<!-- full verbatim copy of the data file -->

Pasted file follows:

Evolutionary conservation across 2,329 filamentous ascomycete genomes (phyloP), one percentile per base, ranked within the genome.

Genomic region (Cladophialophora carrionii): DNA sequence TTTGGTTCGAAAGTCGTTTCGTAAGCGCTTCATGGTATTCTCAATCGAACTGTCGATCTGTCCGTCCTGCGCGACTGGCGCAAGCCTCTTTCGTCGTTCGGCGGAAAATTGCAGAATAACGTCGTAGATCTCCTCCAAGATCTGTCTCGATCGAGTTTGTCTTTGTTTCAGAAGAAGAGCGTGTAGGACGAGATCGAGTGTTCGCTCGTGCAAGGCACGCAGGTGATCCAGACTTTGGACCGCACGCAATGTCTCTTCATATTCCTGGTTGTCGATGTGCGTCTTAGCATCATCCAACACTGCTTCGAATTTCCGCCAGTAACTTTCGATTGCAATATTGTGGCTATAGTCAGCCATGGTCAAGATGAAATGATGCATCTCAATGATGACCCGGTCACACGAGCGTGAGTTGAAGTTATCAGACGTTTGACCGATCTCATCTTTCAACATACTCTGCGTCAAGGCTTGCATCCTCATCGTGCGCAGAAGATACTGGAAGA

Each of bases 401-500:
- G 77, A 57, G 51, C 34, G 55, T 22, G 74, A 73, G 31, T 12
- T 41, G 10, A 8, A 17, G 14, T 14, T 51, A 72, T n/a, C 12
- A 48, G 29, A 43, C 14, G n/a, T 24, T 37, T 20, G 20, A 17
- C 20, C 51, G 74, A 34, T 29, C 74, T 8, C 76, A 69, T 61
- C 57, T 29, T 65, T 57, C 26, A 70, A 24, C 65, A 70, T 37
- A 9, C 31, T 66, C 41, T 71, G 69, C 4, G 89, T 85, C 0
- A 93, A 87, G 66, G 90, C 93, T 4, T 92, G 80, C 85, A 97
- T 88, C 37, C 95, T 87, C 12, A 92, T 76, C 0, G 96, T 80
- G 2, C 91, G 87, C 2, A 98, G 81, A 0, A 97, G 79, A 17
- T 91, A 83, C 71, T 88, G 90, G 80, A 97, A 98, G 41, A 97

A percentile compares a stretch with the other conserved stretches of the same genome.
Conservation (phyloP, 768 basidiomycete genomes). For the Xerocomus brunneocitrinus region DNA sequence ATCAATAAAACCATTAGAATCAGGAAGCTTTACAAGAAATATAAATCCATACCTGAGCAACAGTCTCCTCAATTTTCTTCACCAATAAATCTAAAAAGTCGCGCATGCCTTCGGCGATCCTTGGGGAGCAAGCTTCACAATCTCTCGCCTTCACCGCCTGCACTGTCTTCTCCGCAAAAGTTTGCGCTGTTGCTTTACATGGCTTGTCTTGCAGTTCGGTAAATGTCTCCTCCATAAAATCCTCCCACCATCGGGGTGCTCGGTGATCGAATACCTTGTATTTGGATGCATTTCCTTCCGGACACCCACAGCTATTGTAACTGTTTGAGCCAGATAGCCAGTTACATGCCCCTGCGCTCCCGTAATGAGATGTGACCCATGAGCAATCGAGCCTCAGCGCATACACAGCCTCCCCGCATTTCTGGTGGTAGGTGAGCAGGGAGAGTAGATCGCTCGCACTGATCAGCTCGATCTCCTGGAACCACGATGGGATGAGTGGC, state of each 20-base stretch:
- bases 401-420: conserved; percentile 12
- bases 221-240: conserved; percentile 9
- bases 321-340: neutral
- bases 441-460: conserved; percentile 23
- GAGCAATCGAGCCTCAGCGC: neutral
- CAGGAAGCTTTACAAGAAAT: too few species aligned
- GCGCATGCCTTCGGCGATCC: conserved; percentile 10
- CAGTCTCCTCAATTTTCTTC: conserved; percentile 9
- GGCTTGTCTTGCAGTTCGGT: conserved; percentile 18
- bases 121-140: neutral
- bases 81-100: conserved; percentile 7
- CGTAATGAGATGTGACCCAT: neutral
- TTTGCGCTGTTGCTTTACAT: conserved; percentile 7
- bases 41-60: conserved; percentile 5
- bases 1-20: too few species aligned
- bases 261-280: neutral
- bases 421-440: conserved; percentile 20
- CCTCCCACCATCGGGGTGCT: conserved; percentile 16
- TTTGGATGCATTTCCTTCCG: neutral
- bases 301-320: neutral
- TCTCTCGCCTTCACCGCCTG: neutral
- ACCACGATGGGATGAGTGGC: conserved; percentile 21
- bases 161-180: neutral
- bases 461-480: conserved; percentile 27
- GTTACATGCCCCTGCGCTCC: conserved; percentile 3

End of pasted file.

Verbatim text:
Evolutionary conservation across 2,329 filamentous ascomycete genomes (phyloP), one percentile per base, ranked within the genome.

Genomic region (Cladophialophora carrionii): DNA sequence TTTGGTTCGAAAGTCGTTTCGTAAGCGCTTCATGGTATTCTCAATCGAACTGTCGATCTGTCCGTCCTGCGCGACTGGCGCAAGCCTCTTTCGTCGTTCGGCGGAAAATTGCAGAATAACGTCGTAGATCTCCTCCAAGATCTGTCTCGATCGAGTTTGTCTTTGTTTCAGAAGAAGAGCGTGTAGGACGAGATCGAGTGTTCGCTCGTGCAAGGCACGCAGGTGATCCAGACTTTGGACCGCACGCAATGTCTCTTCATATTCCTGGTTGTCGATGTGCGTCTTAGCATCATCCAACACTGCTTCGAATTTCCGCCAGTAACTTTCGATTGCAATATTGTGGCTATAGTCAGCCATGGTCAAGATGAAATGATGCATCTCAATGATGACCCGGTCACACGAGCGTGAGTTGAAGTTATCAGACGTTTGACCGATCTCATCTTTCAACATACTCTGCGTCAAGGCTTGCATCCTCATCGTGCGCAGAAGATACTGGAAGA

Each of bases 401-500:
- G 77, A 57, G 51, C 34, G 55, T 22, G 74, A 73, G 31, T 12
- T 41, G 10, A 8, A 17, G 14, T 14, T 51, A 72, T n/a, C 12
- A 48, G 29, A 43, C 14, G n/a, T 24, T 37, T 20, G 20, A 17
- C 20, C 51, G 74, A 34, T 29, C 74, T 8, C 76, A 69, T 61
- C 57, T 29, T 65, T 57, C 26, A 70, A 24, C 65, A 70, T 37
- A 9, C 31, T 66, C 41, T 71, G 69, C 4, G 89, T 85, C 0
- A 93, A 87, G 66, G 90, C 93, T 4, T 92, G 80, C 85, A 97
- T 88, C 37, C 95, T 87, C 12, A 92, T 76, C 0, G 96, T 80
- G 2, C 91, G 87, C 2, A 98, G 81, A 0, A 97, G 79, A 17
- T 91, A 83, C 71, T 88, G 90, G 80, A 97, A 98, G 41, A 97

A percentile compares a stretch with the other conserved stretches of the same genome.
Conservation (phyloP, 768 basidiomycete genomes). For the Xerocomus brunneocitrinus region DNA sequence ATCAATAAAACCATTAGAATCAGGAAGCTTTACAAGAAATATAAATCCATACCTGAGCAACAGTCTCCTCAATTTTCTTCACCAATAAATCTAAAAAGTCGCGCATGCCTTCGGCGATCCTTGGGGAGCAAGCTTCACAATCTCTCGCCTTCACCGCCTGCACTGTCTTCTCCGCAAAAGTTTGCGCTGTTGCTTTACATGGCTTGTCTTGCAGTTCGGTAAATGTCTCCTCCATAAAATCCTCCCACCATCGGGGTGCTCGGTGATCGAATACCTTGTATTTGGATGCATTTCCTTCCGGACACCCACAGCTATTGTAACTGTTTGAGCCAGATAGCCAGTTACATGCCCCTGCGCTCCCGTAATGAGATGTGACCCATGAGCAATCGAGCCTCAGCGCATACACAGCCTCCCCGCATTTCTGGTGGTAGGTGAGCAGGGAGAGTAGATCGCTCGCACTGATCAGCTCGATCTCCTGGAACCACGATGGGATGAGTGGC, state of each 20-base stretch:
- bases 401-420: conserved; percentile 12
- bases 221-240: conserved; percentile 9
- bases 321-340: neutral
- bases 441-460: conserved; percentile 23
- GAGCAATCGAGCCTCAGCGC: neutral
- CAGGAAGCTTTACAAGAAAT: too few species aligned
- GCGCATGCCTTCGGCGATCC: conserved; percentile 10
- CAGTCTCCTCAATTTTCTTC: conserved; percentile 9
- GGCTTGTCTTGCAGTTCGGT: conserved; percentile 18
- bases 121-140: neutral
- bases 81-100: conserved; percentile 7
- CGTAATGAGATGTGACCCAT: neutral
- TTTGCGCTGTTGCTTTACAT: conserved; percentile 7
- bases 41-60: conserved; percentile 5
- bases 1-20: too few species aligned
- bases 261-280: neutral
- bases 421-440: conserved; percentile 20
- CCTCCCACCATCGGGGTGCT: conserved; percentile 16
- TTTGGATGCATTTCCTTCCG: neutral
- bases 301-320: neutral
- TCTCTCGCCTTCACCGCCTG: neutral
- ACCACGATGGGATGAGTGGC: conserved; percentile 21
- bases 161-180: neutral
- bases 461-480: conserved; percentile 27
- GTTACATGCCCCTGCGCTCC: conserved; percentile 3